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No guarantees Swiss will always have enough gas, minister says

Commodities Jul 03, 2022 07:10AM ET
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2/2 © Reuters. FILE PHOTO: Swiss Environment, Energy and Transport Minister Simonetta Sommaruga addresses a session of the Swiss federal parliament at the Bundeshaus in Bern, Switzerland May 2, 2022. REUTERS/Arnd Wiegmann 2/2

ZURICH (Reuters) - Swiss businesses would be first to have energy rationed in the event of supply shortages, Energy Minister Simonetta Sommaruga told the SonntagsZeitung, warning that the government cannot guarantee there will always be enough gas to go around.

Landlocked Switzerland gets its gas via trading hubs in neighbouring countries in the European Union, so disruptions there would also affect Switzerland.

Switzerland has relatively low demand for gas, which covers around 15% of total energy consumption. Around 42% of gas is used to heat households, and the rest in industry and in the service and transport sectors, according to government data.

However, it is nonetheless reliant on imported oil and gas.

"That is why no one can guarantee that there will always be enough gas for everyone," Sommaruga told the SonntagsZeitung in comments published on Sunday.

Her remarks came after the Swiss government outlined plans on Wednesday to address a possible shortage of natural gas this winter and said it could resort to rationing should other measures prove insufficient.

In the event of a shortage of both gas and electricity in Switzerland, energy would first be rationed for businesses.

Sommaruga said there would "initially be restrictions for escalators or neon signs, for example", adding that the government wants to "spare households the longest".

She urged Switzerland's regional cantons to invest more in the expansion of solar power, biogas, wind and hydropower.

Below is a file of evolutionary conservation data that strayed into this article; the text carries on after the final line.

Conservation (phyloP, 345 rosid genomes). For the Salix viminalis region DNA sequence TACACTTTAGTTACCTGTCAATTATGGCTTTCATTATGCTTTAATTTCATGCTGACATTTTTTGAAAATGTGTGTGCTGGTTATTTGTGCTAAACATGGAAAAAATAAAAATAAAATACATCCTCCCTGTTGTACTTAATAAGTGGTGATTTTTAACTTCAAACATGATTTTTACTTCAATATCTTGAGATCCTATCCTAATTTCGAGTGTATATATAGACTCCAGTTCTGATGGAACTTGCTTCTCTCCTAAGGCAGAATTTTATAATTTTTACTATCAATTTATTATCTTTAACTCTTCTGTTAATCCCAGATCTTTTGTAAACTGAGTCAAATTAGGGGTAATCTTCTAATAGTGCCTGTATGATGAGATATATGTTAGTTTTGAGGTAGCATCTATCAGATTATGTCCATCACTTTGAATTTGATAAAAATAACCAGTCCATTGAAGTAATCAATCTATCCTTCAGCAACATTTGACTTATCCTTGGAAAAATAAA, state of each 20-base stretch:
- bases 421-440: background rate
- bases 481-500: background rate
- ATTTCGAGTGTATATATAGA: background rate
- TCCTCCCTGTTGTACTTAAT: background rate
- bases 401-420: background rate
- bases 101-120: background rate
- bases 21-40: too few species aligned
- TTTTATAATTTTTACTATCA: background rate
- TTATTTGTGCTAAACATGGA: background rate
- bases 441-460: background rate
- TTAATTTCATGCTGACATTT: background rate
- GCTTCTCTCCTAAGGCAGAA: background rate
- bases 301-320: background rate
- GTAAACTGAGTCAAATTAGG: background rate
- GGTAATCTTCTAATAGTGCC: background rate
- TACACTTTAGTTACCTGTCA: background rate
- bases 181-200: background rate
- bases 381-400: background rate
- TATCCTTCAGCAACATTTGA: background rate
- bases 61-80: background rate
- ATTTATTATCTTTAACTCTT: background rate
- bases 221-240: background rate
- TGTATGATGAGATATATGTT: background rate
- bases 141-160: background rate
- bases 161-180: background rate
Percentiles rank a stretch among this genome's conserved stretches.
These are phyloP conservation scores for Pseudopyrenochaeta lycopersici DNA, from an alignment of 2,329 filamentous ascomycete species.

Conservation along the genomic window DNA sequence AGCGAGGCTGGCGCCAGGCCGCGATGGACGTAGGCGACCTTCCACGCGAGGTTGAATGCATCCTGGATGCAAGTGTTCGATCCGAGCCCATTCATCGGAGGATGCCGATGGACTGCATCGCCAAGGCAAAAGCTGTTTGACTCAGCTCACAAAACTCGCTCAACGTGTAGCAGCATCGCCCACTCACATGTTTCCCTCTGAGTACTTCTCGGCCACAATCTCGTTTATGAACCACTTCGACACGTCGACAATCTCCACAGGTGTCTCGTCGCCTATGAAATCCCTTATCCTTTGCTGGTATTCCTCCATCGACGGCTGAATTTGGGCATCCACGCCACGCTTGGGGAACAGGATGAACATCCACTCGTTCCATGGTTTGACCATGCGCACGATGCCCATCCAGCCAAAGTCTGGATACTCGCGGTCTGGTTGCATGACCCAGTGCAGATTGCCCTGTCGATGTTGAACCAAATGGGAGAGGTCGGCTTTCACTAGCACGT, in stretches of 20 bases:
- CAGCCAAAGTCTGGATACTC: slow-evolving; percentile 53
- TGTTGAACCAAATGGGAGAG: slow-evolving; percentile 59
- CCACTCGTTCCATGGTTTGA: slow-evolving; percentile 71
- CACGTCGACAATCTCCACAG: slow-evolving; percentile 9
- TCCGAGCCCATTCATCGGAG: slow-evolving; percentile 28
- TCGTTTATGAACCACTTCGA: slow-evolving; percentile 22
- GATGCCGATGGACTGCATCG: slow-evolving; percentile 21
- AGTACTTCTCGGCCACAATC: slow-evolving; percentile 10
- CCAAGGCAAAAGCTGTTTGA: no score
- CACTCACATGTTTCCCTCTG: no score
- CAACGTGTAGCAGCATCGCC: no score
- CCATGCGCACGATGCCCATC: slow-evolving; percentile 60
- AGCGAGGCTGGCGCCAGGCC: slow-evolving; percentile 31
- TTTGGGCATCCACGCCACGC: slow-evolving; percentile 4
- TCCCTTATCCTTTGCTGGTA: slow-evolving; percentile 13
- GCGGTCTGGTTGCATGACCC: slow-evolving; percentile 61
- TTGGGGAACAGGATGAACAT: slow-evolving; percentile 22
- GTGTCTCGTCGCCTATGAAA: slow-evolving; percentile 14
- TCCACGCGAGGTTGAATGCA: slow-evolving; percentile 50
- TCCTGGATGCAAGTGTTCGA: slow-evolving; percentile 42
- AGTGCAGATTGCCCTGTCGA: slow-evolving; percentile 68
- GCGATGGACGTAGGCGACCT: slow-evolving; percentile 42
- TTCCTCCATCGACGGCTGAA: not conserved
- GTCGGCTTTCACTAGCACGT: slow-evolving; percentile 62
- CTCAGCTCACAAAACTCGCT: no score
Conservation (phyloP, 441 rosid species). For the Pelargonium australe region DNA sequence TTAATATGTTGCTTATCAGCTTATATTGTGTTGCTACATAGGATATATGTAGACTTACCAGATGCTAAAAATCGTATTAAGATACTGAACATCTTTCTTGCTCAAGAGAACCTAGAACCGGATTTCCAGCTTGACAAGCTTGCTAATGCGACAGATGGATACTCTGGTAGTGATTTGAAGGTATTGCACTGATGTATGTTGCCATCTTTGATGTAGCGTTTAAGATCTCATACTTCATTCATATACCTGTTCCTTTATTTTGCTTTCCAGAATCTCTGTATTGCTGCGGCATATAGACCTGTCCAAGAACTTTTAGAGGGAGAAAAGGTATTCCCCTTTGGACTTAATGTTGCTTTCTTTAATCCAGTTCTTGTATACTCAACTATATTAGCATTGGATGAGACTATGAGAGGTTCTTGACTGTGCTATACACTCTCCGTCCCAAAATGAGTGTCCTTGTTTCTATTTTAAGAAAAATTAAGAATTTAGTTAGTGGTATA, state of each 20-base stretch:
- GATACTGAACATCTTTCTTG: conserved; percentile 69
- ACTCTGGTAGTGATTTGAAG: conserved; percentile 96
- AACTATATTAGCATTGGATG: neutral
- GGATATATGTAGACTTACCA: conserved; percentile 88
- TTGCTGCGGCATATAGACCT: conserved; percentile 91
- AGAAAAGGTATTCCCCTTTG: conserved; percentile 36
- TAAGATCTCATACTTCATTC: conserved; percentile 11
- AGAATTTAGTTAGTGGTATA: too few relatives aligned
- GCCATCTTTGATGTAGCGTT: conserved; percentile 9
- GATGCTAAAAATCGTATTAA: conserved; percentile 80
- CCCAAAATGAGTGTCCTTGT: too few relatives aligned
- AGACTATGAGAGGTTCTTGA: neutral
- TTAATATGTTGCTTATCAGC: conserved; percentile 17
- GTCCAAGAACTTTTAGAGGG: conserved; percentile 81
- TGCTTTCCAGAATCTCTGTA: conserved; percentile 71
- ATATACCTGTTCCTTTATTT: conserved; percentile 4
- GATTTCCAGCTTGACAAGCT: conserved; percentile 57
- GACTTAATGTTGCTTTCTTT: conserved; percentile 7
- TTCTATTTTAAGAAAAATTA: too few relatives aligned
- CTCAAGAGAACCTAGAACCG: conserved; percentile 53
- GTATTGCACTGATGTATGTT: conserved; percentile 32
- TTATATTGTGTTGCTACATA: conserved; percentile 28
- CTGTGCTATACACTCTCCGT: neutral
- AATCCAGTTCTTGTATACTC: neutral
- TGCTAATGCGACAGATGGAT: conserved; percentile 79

Wary of supply chain vulnerabilities, climate change and conflicts such as the one in Ukraine, the Swiss government is also considering expanding its emergency food reserves to make sure the country is not hit by shortages of coffee, grain and sugar.

Neighbouring Germany moved last month to stage two of its three-tier emergency gas plan after Russia reduced deliveries via the Nord Stream 1 pipeline - a step before the government rations fuel consumption.

No guarantees Swiss will always have enough gas, minister says
 

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Comments (3)
peter neal
peter neal Jul 03, 2022 4:01PM ET
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No point in writing stories. All Spam.
Alpha Omega
Alpha Omega Jul 03, 2022 2:24PM ET
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MostLaunderingMoneyOfTheEarthIsInSwissVolts.YTakeSidesWhenCapitalistsTop0.5%SleepOnTheSameMansion?!}:‑)
Alex Malmstrom
Alex Malmstrom Jul 03, 2022 9:55AM ET
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Lol, invest more into solar and wind as these two subsidy behemoths have hitherto only consumed trillions in the past decade and contribute less than 2% to the annual global energy supply as well as having been a major contributor to the current energy crisis! These politicians need to retire in a hurry!
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Thomas Drake
Thomas Drake Jul 03, 2022 9:55AM ET
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The locals destroyed all their diesel trucks and moved up to the mountains eventually moved to the Rio Grande River on donkeys. Our pols are doing the same.
Brad Albright
Brad Albright Jul 03, 2022 9:55AM ET
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Diesel trucks in the 1200's ? You are obviously very well informed.
Brad Albright
Brad Albright Jul 03, 2022 9:55AM ET
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@Alex. Your information is wrong. So your opinion is irrelevant.
Alex Malmstrom
Alex Malmstrom Jul 03, 2022 9:55AM ET
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Brad Albright  Who are you arguing with?
Brad Albright
Brad Albright Jul 03, 2022 9:55AM ET
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Thomas Drake
 
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